The strained relationship between marketing and IT departments, it’s a tale as old as time (well, at least as old as the invention of computers). There’s certainly no love lost between these two; marketers request digital work to be completed in a month but it takes the IT guys that much time to stop laughing at the marketing team’s request and timeline.
Conversely, IT departments are often myopic in the way they work, too focused on the task’s parameters, technology, and security concerns to understand the bigger business need. Few companies have been able to find common middle ground between these two important business functions.
The good news is that we’re seeing positive movement on this front. Business executives are focusing more and more on the prospects of big data – that nebulous and ever-expanding cloud of historical consumer activity, social media commentary, and market research. We know there’s gold in dem der hills but extracting the value remains one of today’s great business challenges.
It’s this very challenge that necessitates a stronger alignment between marketing and IT departments and that has us wondering: Is the war between marketing and IT over? The formula for successfully mining big data in a timely and on-budget fashion demands better communication and cooperation between these two groups. In fact, it may require something of a merger.
McKinsey & Company shared a case study this month that showcases the importance of this partnership.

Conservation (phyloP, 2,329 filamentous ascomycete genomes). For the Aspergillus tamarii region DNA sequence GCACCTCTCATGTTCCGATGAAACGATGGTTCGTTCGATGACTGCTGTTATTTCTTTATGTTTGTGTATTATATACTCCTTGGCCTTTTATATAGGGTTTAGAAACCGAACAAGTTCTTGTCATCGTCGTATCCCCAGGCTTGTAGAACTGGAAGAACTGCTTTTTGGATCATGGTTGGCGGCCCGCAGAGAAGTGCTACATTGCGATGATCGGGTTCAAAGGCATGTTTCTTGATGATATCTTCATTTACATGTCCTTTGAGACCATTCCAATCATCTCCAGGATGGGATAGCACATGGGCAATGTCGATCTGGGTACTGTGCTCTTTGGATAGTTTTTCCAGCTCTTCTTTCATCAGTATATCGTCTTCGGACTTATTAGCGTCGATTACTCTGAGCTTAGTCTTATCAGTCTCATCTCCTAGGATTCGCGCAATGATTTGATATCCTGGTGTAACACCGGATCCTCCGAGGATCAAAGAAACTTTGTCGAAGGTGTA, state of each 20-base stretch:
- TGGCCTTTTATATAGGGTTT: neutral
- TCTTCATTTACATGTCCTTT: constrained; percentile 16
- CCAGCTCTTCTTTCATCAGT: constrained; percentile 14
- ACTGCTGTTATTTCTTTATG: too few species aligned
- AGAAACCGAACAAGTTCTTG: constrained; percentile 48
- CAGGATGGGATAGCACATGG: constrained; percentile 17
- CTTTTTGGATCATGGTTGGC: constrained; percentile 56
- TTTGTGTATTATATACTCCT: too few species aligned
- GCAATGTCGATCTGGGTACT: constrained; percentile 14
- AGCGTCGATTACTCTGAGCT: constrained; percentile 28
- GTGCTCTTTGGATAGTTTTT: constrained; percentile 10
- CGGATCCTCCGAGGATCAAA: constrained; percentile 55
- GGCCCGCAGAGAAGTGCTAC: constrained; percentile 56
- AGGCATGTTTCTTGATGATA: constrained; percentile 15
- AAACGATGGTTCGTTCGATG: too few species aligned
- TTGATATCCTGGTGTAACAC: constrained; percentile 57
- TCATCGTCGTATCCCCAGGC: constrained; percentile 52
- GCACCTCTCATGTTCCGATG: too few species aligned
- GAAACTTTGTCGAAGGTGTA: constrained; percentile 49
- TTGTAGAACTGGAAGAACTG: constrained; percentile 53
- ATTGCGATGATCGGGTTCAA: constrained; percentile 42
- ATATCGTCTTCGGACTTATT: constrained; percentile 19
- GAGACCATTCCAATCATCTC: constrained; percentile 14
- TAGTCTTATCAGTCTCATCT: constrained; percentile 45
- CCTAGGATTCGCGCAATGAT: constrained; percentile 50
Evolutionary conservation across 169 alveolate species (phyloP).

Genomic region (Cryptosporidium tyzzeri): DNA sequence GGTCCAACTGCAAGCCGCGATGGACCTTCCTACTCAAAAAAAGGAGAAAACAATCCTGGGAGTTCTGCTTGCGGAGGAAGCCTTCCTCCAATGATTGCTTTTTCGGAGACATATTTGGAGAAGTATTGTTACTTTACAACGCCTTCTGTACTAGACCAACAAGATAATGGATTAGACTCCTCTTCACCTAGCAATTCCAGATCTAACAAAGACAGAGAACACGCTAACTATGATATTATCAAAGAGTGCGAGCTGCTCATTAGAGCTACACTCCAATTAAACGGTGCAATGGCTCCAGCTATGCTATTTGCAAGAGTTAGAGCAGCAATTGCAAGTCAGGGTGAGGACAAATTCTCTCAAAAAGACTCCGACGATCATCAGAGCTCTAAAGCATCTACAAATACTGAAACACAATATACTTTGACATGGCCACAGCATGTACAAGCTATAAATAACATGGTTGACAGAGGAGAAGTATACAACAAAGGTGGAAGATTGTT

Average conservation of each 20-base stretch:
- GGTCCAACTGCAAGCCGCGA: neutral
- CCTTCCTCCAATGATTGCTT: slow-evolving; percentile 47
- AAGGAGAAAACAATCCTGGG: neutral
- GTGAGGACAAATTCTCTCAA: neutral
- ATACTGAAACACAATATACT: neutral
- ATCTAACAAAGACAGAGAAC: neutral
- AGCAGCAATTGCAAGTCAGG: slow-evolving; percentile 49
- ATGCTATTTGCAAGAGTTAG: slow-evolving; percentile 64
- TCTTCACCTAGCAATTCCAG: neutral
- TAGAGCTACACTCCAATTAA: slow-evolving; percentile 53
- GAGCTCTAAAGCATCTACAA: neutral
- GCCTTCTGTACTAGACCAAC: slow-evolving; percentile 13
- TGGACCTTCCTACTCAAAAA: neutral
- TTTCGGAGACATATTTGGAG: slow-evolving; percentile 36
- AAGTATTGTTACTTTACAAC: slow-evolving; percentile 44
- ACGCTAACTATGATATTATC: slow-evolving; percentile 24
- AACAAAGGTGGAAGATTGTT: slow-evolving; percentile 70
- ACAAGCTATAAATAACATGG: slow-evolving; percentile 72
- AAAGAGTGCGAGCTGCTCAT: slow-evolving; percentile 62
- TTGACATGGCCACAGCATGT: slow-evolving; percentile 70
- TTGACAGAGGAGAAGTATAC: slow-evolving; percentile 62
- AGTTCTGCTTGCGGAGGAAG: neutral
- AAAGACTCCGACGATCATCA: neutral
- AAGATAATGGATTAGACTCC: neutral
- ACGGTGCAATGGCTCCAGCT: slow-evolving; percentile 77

A global company recently decided to do what many companies are doing: figure out how to turn big data into big profits. It put together a preliminary budget and a request for proposal that in effect asked vendors to take the data the company had and identify opportunities.
Vendors were thrilled with what was essentially a free pass to collect and analyze everything (with due regard for customer privacy concerns, of course). Two months later, the bids were coming in 400 percent over budget. The obvious solution was to narrow the scope, but no one was sure what to cut and what to keep because the chief marketing officer (CMO) hadn’t specifically defined the most important data requirements, and the CIO hadn’t reviewed the request for proposal or intervened to prevent the inevitable above-budget bids. Months of wasted time and spending later, the company is no closer to a big data plan.
The New CMO-CIO Partnership
CMOs (and marketing agency chiefs) must lead their teams towards a better understanding of the science of marketing, which includes data mining, analytics, and customer lifetime value calculations. It’s no longer enough for marketers to develop creative campaigns that increase brand awareness and fill the sales funnel. They must be able to analyze transactional, personal, and social data – in combination – in order to discover accurate business trends and opportunities.
CIOs are not off the hook here; technology teams must move beyond their operational and support focus to become revenue enablers. This can be achieved by removing obstacles that limit the speed at which data can be accessed, integrated, and used. They must foster a greater understanding of business and consumer analytics among their teams so that the technology, hardware, and related operational practices within the organization are driven by an acute awareness of changing consumer patterns.
McKinsey & Company stated it very succinctly, “It may be a marriage of convenience, but it’s one that CMOs and CIOs need to make work especially as worldwide volume of data is growing at least 40 percent a year, with ever-increasing variety and velocity.”
Will big data force a merging of marketing and IT departments?
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